Van de Velde's nightmare lets Lawrie live Carnoustie dream

Collapse at 18 opens door for `local boy'

July 19, 1999|By Bill Glauber | Bill Glauber,SUN FOREIGN STAFF

CARNOUSTIE, Scotland -- It ended in the gloom and rain, with the lilt of bagpipes wafting over the 18th green, with the crowd singing "The Flower Scotland" and with an unlikely champion finally holding aloft a silver claret jug and shouting, "I'm a local boy! Let's hear it!' "

Scotland's Paul Lawrie won a three-way playoff and claimed the British Open at Carnoustie yesterday, capping a moment of golfing drama that nearly defied belief.

This was the storybook finish that nobody expected, a Scot winning on home turf. And it was the last, desperate twist thrown up by a monstrous course that bedeviled the world's greatest golfers from start to finish.

Lawrie came from 10 shots off the lead in the final round, fired a 4-under-par 67 and roared into a playoff only after the stunning, last-hole collapse of France's Jean Van de Velde.

For Van de Velde, Carnoustie turned into heartbreak hotel. All the journeyman from France needed was a double bogey on the last hole to win the tournament.

But he couldn't do it, recording a wacky and devastating triple-bogey 7 on the 18th, thus staggering into the playoff with Lawrie and American Justin Leonard, all at 6-over 290 after four torturous days of golf.

And in the playoff, with thousands of fans stampeding along the course, it was Lawrie who steeled his nerve in the pouring rain. He played the four holes at even par, sinking one last four-foot birdie putt at the 18th to beat Van de Velde and Leonard by three strokes.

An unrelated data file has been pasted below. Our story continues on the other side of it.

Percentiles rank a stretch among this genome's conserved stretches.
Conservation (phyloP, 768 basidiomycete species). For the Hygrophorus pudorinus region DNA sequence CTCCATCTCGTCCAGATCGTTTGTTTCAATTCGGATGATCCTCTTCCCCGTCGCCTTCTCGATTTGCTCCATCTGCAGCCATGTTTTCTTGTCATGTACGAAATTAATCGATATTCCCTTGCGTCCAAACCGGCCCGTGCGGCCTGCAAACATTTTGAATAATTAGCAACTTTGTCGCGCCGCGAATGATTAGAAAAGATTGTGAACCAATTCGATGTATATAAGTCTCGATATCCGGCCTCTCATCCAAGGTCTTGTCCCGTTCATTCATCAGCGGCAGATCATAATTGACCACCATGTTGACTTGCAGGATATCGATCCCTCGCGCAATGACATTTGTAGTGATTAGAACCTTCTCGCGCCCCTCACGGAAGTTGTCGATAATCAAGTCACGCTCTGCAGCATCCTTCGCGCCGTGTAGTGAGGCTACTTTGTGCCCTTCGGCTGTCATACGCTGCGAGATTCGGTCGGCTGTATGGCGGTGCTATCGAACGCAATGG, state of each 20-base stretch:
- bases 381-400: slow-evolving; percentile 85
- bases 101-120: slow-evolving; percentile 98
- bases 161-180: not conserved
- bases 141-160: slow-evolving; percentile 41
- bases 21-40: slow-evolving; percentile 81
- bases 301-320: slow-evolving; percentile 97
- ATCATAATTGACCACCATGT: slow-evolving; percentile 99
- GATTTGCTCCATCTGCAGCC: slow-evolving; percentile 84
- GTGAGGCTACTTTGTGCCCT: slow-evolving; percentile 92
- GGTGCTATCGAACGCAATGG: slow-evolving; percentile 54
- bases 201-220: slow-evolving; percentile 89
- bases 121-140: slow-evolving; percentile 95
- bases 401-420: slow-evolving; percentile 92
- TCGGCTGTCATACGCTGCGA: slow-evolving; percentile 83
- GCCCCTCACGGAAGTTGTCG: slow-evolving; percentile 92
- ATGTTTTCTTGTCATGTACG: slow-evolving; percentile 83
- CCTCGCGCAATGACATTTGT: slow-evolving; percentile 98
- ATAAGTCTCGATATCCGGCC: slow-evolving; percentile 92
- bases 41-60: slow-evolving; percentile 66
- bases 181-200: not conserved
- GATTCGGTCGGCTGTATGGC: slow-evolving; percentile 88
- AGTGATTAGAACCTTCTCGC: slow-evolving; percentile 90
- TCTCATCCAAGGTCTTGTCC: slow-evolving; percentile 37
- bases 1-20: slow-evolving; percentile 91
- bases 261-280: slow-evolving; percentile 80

"The playoff was a circus," Lawrie said. "Everyone was inside the ropes, shouting your name."

But it was a glorious circus for Lawrie, born and raised in nearby Aberdeen.

"Every kid dreams about winning the Open," he said.

But not necessarily like this, for Lawrie's victory was built on Van de Velde's collapse, perhaps the most devastating in major-championship history.

"Jean had the tournament in his pocket," Lawrie said. "He really should have won. Thankfully for me, he didn't."

The nightmare at the par-4 18th will probably haunt Van de Velde for the rest of his career.

He could have played it safe and won the title. But he didn't.

"I didn't need to go for glory," said Van de Velde, whose 54-hole, even-par lead went up in smoke with a final-round 77. "That wasn't something mad I did. But it was a nightmare."

He hit a driver off the tee on 18. He was positioned beautifully for a lay-up wedge. Instead, he knocked a 2-iron off the stands and into the deep rough.

"I pushed it a little," he said. "It hit the grandstand and came back into the land of rocks. It would have been better off in the water. I had a dramatic lie."

Things got worse when he popped a wedge into a creek just in front of the green. He nearly tried to splash the ball out, taking off his shoes and socks, and even bounding into the water, before deciding to take a penalty drop.